In accordance with the attempt of the Research Libraries to document all sides of a question, materials hostile to Christianity are collected comprehensively and number some 2,000 books and pamphlets, including a good selection of items on and by Thomas Paine, Robert Ingersoll, Charles Bradlaugh, and Annie Besant. Among notable items are Anthony Collins's Discourse of Free-thinking (1713) with Jonathan Swift's version in "plain English" of the same year, and a copy of Ethan Allen's Reason the Only Oracle of Man (1784). The Irving Levy collection of pamphlets and other literature on free thought was given in 1923.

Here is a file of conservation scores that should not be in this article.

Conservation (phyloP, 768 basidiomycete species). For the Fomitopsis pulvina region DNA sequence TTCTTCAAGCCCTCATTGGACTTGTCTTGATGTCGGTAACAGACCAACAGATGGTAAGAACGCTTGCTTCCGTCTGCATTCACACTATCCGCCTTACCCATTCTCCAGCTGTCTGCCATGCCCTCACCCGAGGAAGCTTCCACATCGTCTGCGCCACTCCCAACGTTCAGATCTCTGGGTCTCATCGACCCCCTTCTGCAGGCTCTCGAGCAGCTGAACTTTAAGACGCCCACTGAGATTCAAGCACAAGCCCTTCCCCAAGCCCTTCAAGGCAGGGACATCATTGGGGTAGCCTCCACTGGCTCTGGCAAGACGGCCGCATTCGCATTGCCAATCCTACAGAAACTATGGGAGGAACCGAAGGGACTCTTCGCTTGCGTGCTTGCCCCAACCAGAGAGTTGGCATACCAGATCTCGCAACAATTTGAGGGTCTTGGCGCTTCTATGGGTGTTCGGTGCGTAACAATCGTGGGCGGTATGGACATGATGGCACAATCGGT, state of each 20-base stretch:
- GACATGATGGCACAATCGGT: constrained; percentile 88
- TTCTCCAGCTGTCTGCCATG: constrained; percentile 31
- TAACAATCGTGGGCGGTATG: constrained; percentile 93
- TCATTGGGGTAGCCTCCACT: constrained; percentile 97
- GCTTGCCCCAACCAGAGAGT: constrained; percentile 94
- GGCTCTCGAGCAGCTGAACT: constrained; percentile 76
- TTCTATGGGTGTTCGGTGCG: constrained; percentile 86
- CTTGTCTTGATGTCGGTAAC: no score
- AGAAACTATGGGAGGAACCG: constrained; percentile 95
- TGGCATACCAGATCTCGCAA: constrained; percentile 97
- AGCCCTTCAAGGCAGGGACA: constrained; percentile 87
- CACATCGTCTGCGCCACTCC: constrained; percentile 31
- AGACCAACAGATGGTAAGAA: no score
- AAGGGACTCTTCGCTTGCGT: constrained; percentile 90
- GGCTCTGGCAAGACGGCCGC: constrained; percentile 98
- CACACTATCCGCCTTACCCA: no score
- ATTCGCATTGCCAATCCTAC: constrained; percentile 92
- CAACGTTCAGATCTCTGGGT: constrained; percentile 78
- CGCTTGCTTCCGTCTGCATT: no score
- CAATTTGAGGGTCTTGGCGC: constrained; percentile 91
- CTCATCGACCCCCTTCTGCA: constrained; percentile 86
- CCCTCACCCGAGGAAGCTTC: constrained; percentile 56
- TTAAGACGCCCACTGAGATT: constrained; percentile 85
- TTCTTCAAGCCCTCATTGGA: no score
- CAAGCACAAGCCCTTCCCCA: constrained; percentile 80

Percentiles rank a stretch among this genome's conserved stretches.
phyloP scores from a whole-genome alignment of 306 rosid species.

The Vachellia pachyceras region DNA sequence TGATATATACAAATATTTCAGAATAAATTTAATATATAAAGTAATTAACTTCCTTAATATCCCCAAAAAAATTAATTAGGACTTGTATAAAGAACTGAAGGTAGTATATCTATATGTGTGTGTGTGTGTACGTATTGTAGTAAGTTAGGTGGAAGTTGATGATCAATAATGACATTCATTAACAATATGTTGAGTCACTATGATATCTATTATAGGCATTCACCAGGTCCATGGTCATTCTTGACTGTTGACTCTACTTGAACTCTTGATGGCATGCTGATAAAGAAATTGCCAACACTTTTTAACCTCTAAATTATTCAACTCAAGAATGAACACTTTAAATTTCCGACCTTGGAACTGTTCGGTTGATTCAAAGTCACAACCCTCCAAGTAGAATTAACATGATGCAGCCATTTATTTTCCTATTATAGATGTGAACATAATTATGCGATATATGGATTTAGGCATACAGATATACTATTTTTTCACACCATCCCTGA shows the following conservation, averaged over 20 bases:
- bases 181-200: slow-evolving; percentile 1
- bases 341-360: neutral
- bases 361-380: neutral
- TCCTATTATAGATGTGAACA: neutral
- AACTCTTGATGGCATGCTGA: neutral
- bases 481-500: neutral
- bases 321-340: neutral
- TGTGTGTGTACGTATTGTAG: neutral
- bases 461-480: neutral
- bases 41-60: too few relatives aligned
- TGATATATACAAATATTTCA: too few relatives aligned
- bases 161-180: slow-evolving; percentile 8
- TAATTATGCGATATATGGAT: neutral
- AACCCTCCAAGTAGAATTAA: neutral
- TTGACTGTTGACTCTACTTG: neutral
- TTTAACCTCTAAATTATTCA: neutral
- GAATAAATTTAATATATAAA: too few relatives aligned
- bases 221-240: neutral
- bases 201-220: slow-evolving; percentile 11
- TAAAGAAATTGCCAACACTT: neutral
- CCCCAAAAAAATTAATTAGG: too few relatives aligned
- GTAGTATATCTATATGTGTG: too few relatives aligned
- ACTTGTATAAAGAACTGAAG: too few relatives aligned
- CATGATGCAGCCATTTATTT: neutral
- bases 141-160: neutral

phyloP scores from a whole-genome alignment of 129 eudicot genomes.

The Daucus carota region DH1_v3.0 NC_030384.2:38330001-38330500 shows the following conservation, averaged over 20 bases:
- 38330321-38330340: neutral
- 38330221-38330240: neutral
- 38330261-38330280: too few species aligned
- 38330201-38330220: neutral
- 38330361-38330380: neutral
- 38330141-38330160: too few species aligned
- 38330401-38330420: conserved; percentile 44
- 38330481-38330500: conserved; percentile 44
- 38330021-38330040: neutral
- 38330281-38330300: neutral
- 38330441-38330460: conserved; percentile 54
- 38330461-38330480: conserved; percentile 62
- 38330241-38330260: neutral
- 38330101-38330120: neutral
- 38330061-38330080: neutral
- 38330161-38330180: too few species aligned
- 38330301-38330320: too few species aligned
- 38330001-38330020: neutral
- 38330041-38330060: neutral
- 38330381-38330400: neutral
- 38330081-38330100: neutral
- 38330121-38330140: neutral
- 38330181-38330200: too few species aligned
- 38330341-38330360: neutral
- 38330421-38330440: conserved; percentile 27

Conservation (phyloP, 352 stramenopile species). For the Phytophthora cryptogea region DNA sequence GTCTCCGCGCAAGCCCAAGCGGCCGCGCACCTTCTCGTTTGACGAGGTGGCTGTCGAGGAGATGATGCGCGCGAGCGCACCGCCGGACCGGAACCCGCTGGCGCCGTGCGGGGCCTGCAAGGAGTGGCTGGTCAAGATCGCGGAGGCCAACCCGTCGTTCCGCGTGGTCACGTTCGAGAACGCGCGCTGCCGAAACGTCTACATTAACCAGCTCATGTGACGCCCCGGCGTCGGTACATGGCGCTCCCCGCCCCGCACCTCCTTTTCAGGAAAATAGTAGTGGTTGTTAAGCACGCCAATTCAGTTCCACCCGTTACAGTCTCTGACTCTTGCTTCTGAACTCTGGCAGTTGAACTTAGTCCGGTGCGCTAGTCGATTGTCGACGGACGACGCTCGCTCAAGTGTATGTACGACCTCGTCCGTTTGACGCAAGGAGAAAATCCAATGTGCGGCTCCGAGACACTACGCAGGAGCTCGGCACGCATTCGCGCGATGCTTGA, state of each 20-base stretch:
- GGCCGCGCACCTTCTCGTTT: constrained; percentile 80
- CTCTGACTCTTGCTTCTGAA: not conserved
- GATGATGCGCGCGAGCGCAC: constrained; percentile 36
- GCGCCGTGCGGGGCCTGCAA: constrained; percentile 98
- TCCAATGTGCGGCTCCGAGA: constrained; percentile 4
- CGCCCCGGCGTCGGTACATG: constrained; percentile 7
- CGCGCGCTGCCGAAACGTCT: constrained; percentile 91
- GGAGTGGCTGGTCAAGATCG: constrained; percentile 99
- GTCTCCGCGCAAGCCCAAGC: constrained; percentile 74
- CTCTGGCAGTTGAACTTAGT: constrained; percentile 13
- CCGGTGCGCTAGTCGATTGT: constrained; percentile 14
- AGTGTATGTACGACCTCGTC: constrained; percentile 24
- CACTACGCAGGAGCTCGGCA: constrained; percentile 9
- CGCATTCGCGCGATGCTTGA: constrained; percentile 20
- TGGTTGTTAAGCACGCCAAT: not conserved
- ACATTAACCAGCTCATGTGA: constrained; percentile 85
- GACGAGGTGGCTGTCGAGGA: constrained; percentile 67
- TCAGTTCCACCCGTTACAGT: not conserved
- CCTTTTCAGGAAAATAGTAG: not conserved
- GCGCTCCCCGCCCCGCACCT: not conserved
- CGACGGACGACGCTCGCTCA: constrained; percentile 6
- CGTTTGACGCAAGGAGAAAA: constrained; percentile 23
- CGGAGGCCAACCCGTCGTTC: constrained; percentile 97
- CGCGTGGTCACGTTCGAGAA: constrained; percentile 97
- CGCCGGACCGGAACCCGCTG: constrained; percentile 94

The holding of sermons is extensive. Current collecting policy assures selective acquisition of published sermons delivered in New York City or by internationally known preachers such as William Ashley (Billy) Sunday or William Franklin (Billy) Graham. The most important group of sermons is from the United States. The Reverend W.H. Treadway's collection of sermons, about 20,000 pieces, was secured in 1897. The great mass of these sermons are bound in pamphlet volumes: there are also scrapbooks of sermons clipped from newspapers, pictures, portraits, and other material. Only collections appear under the subject heading "Sermons" in the Public Catalog; individual sermons must be located through the name of the author. Entries for sermons as a literary form subdivided by country are found in file drawers located on the balcony of Room 315. The entries cover material acquired before 1940 when the use of literary form headings in the major languages was discontinued. The Jewish Division continues to catalog sermons of Jewish interest under the form heading "Sermons."